Thursday, July 8, 2010
So, The Economist, the lovely publication that I work for currently (in the brand innovation businesses department, not editorial--no I'm not that cool :), published a really well stated article this week about protected areas-i.e. on effective conservation.
Their argument, thanks to Thomas Brooks, a biologist, stated basically that it is not about the size of the area you are conserving, but about the biodiversity and number of different species present in a given area that matters most.
When I was reading the article, I envisioned something like the following: large areas of forest in SouthEast Asia, all as a reserve, whilst a small plot of land near there was delegated for mining of natural resources. But in fact, it was that small plot of mineral rich land that housed the highest density of species of plants and animals. So while it was nice that this large area of green space was preserved, the most important area was being mined.
So who came up with the genius idea that less can be more when it comes to conservation? The Australians of course--the people on that island way over yonder. They get it. And here's my uber-complex theory about why. This is relatively what they are given naturally! Think about the amount of dry outback lands compared to beach, reef, and forest in Australia. They understand the value of smaller amount of intensely bio-diverse and lush lands.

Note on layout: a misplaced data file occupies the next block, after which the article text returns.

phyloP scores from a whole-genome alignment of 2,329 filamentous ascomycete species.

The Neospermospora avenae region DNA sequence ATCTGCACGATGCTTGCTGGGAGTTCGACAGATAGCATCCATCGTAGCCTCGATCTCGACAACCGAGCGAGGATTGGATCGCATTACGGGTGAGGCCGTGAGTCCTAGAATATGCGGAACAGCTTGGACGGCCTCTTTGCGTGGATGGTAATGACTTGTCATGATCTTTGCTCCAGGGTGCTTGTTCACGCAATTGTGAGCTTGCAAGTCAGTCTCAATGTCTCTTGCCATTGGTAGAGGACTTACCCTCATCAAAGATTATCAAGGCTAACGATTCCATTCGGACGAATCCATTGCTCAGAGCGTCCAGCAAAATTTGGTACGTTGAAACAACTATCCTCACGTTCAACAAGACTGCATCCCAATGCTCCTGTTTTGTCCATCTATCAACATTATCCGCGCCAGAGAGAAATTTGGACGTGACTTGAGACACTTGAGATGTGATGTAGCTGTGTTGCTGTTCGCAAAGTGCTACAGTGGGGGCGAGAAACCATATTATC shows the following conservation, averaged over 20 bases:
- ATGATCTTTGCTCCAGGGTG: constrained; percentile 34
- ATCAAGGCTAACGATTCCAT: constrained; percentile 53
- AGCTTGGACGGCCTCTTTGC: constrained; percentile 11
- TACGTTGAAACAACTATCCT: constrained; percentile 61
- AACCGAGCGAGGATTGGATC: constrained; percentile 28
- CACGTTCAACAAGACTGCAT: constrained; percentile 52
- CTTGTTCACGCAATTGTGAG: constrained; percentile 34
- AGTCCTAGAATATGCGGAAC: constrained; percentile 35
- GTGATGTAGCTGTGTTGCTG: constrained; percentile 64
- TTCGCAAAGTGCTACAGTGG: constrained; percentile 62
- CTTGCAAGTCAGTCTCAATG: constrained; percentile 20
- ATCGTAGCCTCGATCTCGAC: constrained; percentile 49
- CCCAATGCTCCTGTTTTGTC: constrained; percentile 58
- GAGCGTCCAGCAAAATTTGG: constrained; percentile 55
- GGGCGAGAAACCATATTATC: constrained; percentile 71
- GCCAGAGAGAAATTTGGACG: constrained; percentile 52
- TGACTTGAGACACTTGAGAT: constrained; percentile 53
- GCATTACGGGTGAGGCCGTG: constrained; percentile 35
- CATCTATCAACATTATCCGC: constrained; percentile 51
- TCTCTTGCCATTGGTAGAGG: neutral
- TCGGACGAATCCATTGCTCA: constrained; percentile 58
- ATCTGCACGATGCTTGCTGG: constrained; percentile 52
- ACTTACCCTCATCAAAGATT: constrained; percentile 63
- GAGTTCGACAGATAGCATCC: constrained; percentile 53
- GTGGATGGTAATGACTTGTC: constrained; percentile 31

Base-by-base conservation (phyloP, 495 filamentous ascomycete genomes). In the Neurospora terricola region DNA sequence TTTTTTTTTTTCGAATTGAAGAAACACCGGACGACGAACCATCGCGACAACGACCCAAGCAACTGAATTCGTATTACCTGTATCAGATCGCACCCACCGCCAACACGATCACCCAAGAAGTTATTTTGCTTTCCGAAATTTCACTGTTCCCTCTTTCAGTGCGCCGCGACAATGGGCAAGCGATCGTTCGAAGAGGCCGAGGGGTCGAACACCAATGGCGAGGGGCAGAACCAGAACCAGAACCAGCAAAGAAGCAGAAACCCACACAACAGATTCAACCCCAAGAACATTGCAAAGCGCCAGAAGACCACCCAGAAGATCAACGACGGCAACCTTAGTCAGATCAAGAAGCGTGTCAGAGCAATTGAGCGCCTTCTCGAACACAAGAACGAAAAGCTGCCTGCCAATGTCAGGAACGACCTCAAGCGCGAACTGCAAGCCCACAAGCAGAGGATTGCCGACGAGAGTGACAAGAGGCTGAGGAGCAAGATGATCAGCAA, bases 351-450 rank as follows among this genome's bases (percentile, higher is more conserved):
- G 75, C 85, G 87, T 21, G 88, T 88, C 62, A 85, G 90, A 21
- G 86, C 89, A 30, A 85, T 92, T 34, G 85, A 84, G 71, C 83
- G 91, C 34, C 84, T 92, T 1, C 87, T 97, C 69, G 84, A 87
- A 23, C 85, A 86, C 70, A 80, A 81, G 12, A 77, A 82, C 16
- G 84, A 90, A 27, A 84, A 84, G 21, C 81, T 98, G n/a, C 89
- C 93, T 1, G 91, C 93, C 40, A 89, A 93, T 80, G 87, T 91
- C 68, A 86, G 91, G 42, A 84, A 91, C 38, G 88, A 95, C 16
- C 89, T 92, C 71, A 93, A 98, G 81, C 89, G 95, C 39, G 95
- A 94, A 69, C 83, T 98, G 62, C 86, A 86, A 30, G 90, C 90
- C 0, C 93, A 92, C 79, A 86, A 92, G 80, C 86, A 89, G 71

And guess what's even more exciting about all of this? The author of the scientific study citing all of this jazz is arguing that designing smaller reserves around more bio-diverse areas can be more cost efficient.
Being environmentally intelligent and saving money at the same time!? Yep, it's pretty. darn. awesome.
Thanks Australia, and of course, to my company for employing me and engaging readers around the world about topics for which I care deeply.
You can see the article here: http://www.economist.com/node/16535248 under our Green.View blog of sorts.
Special added bonus!! The NatureServe people (Thomas Brooks the biologist works for them outside of DC) have published a really interesting "three-pronged response" tactic to the Gulf Oil Spill disaster (now the largest environmental disaster in recorded history--that's right).
Educate yourself on what's happening, what's not, and what SHOULD be. Then formulate your own opinion.
Posted by erica at 4:04 PM